and the leaves of the tree were for the healing of the nations; not for the curing of diseases, or repairing of health; which in the present state of things is done by the application of the blood of Christ for the pardon of sin, which is a healing of diseases, and by the discoveries of the love of God; through the ministration of the Gospel, and the doctrines of it, which might be thought to be signified by leaves; for there will be no disease either of body or mind in this state; besides, the nations that will walk in the light of this city will be saved perfectly and completely, Rev 21:4 but these leaves will be for the preserving and continuing the health of the people of God in this state, as the tree of life in Eden's garden was for the preservation of the health and life of Adam, had he continued in a state of innocence; and it denotes that everything in Christ will contribute to the comfort, health, and happiness of the saints. The Jews interpret the passage in Eze 47:12 to which this refers, of future time, or the world to come (f); and speak of various trees and herbs of great fragrancy and medicinal virtues, which grow quite round on the sides of a laver that stands in paradise (g).
(e) Yalkut Simeoni, par. 1. fol. 7. 1. (f) Shirhashirim Rabba, fol. 19. 1. (g) Sepher Avodah Hakkodesh, fol. 46. 1.
rev 22:3And there shall be no more curse,.... As there was in Eden, from whence a river came, and where was a tree of life; for there the serpent cursed for his concern in man's transgression, and the earth on account of it; but in this new earth, and paradisiacal state, and on the inhabitants of it, will be no curse; here will be no sin, the cause of the curse, nor pain and sorrow, nor death, corporeal, spiritual, and eternal, or the wrath of God, the several effects of sin, and parts of the curse; the curse of the law cannot here take place; for, besides the righteousness of Christ, which all in the new Jerusalem will be clothed with, and so be blessed and secure from the curse, they will be perfectly pure and holy in nature, and constant and complete in their obedience and service; they will always do the will of God on earth, as it is done in heaven; no accursed person, or anyone devoted to ruin and destruction, will be here; not the old serpent, the devil, he will be shut up in the bottomless pit; nor the blasphemous beast and false prophet, they will be taken and cast alive into the lake of fire before this time comes; no cursing, or accursed men will dwell here; not such who curse themselves, or the saints, or such who will be bid to depart as cursed, these will be destroyed in the general conflagration; nor will there be any anathema denounced against any person, for here wilt be no introducers of another Gospel, nor any that do not love the Lord Jesus Christ; nor will any be an anathema, or accursed from Christ, excommunicated from the church of Christ, for that will have no members deserving of that; none but what are pure and undefiled; see Zac 14:11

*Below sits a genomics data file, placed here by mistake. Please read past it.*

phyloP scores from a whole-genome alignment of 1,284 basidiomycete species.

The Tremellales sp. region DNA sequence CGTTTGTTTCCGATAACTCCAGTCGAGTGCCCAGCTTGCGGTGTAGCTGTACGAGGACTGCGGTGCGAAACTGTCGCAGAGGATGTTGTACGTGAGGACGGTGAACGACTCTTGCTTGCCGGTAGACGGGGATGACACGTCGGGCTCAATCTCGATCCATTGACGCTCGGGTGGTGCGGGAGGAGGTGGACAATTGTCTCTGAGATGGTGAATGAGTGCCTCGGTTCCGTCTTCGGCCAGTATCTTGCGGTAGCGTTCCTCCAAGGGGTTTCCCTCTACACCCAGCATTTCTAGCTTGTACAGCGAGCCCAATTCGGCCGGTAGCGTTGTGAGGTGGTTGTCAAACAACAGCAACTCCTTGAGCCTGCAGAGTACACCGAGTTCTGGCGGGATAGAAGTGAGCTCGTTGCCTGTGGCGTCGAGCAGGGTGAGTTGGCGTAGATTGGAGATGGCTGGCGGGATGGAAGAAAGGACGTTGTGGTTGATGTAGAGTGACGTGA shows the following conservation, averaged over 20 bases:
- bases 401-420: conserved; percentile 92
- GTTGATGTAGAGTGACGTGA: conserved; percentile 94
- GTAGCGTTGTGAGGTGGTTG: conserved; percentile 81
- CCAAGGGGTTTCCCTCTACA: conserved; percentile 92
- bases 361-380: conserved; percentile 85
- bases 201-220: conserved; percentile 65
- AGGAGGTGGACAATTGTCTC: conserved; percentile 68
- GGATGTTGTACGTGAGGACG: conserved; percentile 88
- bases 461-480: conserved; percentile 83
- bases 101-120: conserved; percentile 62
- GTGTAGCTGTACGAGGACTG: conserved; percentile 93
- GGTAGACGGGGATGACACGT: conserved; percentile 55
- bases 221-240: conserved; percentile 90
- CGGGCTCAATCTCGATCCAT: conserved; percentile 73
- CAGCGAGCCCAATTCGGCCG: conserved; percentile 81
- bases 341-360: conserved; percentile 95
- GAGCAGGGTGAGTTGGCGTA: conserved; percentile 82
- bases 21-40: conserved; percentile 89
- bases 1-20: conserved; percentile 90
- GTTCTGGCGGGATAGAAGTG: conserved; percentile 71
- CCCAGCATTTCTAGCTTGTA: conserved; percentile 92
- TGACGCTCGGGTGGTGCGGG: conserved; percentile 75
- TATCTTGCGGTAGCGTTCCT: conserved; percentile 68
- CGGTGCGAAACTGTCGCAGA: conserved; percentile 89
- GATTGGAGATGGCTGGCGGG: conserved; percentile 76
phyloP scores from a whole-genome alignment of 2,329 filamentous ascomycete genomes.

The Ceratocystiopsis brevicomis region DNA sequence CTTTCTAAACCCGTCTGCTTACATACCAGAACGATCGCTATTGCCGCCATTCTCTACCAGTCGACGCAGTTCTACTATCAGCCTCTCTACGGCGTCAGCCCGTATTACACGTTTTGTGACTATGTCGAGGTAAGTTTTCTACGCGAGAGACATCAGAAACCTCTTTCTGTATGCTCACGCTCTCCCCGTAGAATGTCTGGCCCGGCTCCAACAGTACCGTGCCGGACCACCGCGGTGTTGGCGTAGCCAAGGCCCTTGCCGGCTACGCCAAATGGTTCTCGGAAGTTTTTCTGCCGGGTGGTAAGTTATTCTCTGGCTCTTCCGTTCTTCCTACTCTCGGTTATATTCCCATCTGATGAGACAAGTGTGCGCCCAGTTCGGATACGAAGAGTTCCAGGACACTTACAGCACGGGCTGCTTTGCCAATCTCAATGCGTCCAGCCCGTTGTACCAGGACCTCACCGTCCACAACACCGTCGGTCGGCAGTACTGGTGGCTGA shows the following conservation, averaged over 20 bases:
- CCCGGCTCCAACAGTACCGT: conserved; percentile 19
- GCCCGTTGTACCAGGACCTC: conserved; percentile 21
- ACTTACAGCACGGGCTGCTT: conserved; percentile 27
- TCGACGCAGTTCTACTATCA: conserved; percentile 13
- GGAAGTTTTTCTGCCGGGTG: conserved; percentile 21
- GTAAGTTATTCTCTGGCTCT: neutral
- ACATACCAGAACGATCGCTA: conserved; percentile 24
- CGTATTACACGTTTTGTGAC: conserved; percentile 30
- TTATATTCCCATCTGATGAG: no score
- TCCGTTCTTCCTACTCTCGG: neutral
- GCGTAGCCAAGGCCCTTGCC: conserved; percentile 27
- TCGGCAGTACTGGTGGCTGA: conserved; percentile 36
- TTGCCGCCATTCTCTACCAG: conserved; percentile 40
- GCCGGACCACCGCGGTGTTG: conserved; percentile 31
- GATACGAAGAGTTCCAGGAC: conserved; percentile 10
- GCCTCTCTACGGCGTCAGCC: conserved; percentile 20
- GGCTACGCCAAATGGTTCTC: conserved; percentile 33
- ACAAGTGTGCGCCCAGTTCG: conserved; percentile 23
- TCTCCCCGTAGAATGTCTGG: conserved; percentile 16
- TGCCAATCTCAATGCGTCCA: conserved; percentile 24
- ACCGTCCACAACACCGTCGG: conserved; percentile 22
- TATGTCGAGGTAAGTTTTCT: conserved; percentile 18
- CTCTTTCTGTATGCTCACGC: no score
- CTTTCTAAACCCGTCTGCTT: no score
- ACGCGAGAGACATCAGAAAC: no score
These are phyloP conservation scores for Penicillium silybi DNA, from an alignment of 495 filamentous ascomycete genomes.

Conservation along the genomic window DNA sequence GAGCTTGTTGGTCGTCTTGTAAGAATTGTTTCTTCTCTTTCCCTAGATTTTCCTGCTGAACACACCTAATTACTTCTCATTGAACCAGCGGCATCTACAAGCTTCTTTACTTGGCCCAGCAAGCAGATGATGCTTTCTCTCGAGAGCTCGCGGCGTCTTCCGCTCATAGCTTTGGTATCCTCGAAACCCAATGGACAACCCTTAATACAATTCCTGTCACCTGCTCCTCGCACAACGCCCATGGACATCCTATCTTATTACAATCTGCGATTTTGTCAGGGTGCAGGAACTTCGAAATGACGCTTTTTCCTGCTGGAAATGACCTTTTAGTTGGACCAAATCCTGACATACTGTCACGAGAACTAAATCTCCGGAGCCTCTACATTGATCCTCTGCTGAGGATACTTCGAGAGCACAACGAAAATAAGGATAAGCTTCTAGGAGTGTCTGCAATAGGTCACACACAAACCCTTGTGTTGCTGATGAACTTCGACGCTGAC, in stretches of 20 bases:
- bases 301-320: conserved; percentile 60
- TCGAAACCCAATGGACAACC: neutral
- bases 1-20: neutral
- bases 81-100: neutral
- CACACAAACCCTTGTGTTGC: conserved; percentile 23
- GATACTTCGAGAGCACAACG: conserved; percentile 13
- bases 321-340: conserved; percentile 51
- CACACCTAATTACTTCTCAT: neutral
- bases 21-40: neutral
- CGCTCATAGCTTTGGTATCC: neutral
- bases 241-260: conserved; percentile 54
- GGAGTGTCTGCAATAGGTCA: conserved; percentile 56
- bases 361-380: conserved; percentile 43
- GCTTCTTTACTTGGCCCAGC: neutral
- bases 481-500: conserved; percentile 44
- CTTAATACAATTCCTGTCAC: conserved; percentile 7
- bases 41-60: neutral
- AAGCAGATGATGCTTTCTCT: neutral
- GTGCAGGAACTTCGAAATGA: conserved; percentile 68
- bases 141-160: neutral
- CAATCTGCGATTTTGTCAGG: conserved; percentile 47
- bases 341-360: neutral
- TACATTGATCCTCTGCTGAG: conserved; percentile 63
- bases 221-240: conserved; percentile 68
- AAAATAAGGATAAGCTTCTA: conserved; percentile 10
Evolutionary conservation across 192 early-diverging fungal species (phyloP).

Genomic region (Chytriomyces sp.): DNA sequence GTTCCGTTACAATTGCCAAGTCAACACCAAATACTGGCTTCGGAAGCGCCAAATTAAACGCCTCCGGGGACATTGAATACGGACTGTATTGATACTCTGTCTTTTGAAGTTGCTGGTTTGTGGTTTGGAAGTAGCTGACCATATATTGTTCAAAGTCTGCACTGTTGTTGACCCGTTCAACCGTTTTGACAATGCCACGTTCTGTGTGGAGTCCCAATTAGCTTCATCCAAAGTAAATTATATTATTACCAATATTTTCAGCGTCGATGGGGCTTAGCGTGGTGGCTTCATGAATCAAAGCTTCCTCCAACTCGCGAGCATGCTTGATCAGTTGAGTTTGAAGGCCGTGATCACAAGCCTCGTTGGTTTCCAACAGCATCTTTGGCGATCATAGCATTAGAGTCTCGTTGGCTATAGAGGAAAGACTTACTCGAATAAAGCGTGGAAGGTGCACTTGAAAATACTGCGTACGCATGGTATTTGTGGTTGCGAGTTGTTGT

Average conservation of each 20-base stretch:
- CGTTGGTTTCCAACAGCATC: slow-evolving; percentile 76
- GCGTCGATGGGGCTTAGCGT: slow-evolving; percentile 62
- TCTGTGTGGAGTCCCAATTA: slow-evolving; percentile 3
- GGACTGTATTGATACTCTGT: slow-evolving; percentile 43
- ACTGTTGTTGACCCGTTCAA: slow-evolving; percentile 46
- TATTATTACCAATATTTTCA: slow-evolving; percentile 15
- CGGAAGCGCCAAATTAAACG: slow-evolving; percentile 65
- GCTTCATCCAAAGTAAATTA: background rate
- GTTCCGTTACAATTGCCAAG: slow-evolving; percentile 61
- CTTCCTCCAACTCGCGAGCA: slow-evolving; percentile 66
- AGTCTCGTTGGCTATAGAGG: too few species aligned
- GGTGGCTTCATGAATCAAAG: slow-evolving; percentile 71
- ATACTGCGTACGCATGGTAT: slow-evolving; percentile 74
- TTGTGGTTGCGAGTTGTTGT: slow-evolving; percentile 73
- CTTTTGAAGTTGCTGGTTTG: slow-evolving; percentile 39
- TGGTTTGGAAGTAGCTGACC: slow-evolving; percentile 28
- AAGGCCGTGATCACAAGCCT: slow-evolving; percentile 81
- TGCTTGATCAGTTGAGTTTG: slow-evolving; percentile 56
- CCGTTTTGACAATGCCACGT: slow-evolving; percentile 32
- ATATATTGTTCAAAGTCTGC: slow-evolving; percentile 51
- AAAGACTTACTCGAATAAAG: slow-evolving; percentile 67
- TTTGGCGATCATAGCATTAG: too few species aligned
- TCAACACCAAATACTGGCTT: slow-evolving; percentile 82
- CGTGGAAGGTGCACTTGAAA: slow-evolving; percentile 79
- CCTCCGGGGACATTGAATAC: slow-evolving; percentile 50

but the throne of God and of the Lamb shall be in it; God himself will be there, his tabernacle will be among men; the name of this city will be "Jehovah Shammah", the Lord is here; the pure and spotless Lamb of God, the Son of the Blessed, will be here, whose presence will make it an happy state; these will both have their throne, or seat, here; they will sit on one throne, being the one God over all, blessed for ever; this city will be the city of the great King, where his royal glory and majesty will be most illustriously displayed, and which will greatly make for the felicity of this state, and secure it from the curse:
and his servants shall serve him: either the angels, who are ministering spirits, and the servants of God and of the Lamb; or the ministers of the Gospel, the servants of the most high God; or rather all the true followers of Christ, who shall be where he is, and "serve him": both God and the Lamb, who are one in nature, though two distinct persons; wherefore serving them both is not serving two masters: and the service the saints will be employed in, in this state, will not be preaching the word, or attending on the ministry of it, or subjecting to ordinances, which will now be at an end, but celebrating the praises of God, adoring the perfections of his nature, ascribing the glory of every providence, and of all salvation to him, and magnifying the riches of his grace; and this they will perform in the most spiritual, fervent, and perfect manner, and that continually; see Rev 7:15.